Teen suicide

Rob Quinlan (C611417@MIZZOU1.MISSOURI.EDU)
Sun, 30 Oct 1994 12:45:33 CST

A couple people brought up the issue of teen suicide. I think this is an
interesting and complex issue that can be approached from an evolutionary
standpoint (or rather from the evolved mind perspective).

The application of a life-history approach is more difficult in this matter,
but is still possible. One's reproductive value (RV) depends on (1) the
number of offspring one has, (2) the growth rate of the population, (3) the
probability of living from one point in time to another, and (4) is discounted
by how for in the future reproduction is likely to occur (again see K. Hill
1993 in _Evolutionary Anthropology_). Thus, teens have the lowest RV of any
physiologically mature people in our society. (In other societies teens may
have very high RV as they already have children or will reproduce soon.)

Second, as I pointed out in an earlier posting, the decision to commit suicide
depends on one's economic value to close kin. In our society teens are not
particularly valuable economic assets, in fact they may be substantial drains
on a family's economic and psychic resources.

Third, we can expect suicide to be more common in segments of society where
individuals have low RV (due to a long delay in reproduction #4 above) and
where certain individuals represent costs to kin. I think middle-class teens
fit this bill. Further, many teens' sense of self-esteem is reflective of this
condition. "I'm worthless. I'm so far from being a real adult. My parents
are always on my back about drinking too much milk, wasting hot water, causing
trouble, etc. I wreaked the car. My parents ask me, `why can't you be more
like your nice little brother Johnny?'"

Fourth, often one teen suicide is followed by a rash of teen suicides. Why?
We might suggest that this is a "teen suicide meme" (see Dawkins _The extended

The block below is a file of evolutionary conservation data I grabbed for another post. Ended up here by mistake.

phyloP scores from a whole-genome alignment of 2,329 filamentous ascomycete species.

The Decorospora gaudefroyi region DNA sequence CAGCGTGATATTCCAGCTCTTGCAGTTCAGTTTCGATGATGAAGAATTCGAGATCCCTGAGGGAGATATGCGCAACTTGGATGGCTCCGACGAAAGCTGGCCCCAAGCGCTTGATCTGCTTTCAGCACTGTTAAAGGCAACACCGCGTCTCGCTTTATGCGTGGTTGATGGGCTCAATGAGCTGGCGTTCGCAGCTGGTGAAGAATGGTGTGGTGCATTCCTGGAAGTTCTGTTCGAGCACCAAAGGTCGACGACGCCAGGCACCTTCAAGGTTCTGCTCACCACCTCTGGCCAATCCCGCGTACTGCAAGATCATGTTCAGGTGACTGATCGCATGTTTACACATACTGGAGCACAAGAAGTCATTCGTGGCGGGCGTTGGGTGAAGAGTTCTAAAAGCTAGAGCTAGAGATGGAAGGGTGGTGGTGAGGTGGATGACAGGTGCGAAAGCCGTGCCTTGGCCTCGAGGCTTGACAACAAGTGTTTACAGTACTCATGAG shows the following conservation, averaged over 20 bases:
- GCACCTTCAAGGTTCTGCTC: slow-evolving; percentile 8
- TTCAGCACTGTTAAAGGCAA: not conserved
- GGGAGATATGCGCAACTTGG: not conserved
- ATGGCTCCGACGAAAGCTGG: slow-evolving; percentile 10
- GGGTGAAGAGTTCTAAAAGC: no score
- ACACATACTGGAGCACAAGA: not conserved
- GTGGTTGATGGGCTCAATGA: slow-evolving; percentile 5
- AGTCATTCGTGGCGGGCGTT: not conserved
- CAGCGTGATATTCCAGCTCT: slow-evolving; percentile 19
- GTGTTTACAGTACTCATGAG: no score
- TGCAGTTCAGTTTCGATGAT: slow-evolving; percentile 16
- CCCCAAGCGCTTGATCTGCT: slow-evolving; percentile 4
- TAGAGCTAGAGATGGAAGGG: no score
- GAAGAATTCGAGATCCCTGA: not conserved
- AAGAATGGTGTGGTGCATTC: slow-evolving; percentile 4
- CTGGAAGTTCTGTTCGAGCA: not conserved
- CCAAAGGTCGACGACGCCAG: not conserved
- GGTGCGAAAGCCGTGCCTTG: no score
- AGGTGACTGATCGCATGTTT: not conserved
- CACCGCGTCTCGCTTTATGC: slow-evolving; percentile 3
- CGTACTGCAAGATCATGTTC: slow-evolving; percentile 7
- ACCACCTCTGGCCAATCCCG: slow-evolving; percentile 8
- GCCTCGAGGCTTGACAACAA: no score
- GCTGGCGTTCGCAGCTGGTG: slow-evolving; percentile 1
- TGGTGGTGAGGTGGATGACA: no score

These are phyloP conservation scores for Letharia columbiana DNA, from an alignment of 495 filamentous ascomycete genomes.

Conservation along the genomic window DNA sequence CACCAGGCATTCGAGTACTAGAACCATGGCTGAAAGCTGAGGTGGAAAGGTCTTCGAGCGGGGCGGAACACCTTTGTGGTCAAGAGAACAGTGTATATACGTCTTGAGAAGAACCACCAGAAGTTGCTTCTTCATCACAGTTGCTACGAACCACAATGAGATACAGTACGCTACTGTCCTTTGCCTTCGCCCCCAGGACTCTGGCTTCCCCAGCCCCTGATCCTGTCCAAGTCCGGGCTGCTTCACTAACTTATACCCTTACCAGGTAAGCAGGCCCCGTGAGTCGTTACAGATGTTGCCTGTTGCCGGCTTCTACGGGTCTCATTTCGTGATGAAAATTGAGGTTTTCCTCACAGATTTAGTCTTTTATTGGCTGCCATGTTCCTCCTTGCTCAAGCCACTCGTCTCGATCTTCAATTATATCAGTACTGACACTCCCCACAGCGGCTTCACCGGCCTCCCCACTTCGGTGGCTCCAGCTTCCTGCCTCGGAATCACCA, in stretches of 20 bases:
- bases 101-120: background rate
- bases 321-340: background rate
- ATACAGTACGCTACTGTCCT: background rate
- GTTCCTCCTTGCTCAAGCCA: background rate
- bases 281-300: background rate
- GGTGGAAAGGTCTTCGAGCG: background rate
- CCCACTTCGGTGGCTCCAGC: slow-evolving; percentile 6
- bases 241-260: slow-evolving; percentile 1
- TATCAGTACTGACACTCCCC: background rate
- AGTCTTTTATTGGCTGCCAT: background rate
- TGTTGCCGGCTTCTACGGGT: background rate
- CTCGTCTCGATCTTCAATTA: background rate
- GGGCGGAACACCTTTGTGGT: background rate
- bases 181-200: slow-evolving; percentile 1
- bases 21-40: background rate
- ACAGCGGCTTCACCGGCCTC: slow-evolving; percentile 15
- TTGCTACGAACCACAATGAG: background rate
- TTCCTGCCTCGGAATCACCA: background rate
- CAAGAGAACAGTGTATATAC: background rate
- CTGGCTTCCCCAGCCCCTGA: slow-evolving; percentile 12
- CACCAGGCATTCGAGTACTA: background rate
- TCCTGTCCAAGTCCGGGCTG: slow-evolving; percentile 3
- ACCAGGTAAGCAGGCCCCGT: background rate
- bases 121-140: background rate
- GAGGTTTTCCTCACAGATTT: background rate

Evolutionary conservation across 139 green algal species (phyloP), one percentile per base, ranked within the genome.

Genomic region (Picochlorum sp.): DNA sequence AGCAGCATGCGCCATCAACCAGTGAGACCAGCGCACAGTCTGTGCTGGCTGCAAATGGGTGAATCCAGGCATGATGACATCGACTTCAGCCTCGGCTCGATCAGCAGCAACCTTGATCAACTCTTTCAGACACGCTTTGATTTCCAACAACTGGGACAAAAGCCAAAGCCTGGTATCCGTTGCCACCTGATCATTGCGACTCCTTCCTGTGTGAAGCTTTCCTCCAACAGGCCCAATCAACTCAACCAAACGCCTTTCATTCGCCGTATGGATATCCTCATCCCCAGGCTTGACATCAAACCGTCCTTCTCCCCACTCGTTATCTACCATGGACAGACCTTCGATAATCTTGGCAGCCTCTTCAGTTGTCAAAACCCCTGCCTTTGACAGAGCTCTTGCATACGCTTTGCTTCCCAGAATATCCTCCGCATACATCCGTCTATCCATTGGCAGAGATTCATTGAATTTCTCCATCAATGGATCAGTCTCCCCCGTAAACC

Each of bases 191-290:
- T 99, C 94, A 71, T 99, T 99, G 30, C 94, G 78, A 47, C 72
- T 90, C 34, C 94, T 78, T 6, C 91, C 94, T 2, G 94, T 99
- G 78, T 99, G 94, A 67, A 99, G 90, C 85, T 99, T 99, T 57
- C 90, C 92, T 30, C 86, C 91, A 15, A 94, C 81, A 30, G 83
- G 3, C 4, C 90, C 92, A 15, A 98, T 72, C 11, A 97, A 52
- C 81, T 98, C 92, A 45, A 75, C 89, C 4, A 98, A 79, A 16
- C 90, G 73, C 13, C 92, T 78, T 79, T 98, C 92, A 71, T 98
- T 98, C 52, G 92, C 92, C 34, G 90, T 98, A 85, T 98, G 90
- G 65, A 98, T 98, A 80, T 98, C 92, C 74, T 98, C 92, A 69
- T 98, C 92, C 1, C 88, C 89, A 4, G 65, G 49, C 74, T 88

phenotype_) and an example of meme/gene opposition (Durham _Coevolution_).
(A meme is a very small unit of culture that replicates itself in human minds.
I suggest [cf. Durham] that memes are employed to shift one's status relative
to another individual. A joke is a good example of a meme. They (jokes) are
used to shift one's status relative to others (Alexander 1987? in _Ethology and
Sociobiology_], they are small units of culture, they have a phsiological
response [laughing], and they are replicated in human minds.) One employs a
meme according to the evolved mind. The evolved mind employs a series of
scenarios (e.g. day dreams) to test out the result of social interactions
(Alexander 1989 Evolution of the Human psyche in _The human revolution_).
We put these scenarios together in sets of plans and subplans in the service of
subgoals and goals (Barkow 1989 _Darwin sex and status_:107-113). Some of
these plans and subplans are aimed at status shifts. This is the way teen
suicide memes work. A teenager, through self-esteem mechanisms, decides to
kill him/herself and does so. This creates a big disruption in the school/
community. People focus a lot of attention on the individual who committed
suicide. Other teens observe this phenomenon and conclude that this represents
a status shift (consciously or not). They create a suicide scenario which
results in an imagined status shift for themselves (e.g. they imagine how
much attention it gets from peers and parents). So, they kill themselves, but
(oops) they forget (in their immature mind) that they won't be around to reap
the rewards of their shift in status.

So, what do you think? I know this is a just so story, but it rings true
to me. Is it testable? Again, sorry for the length of this posting. I hope
my attempt to keep this short haven't made it too unclear.

Rob Quinlan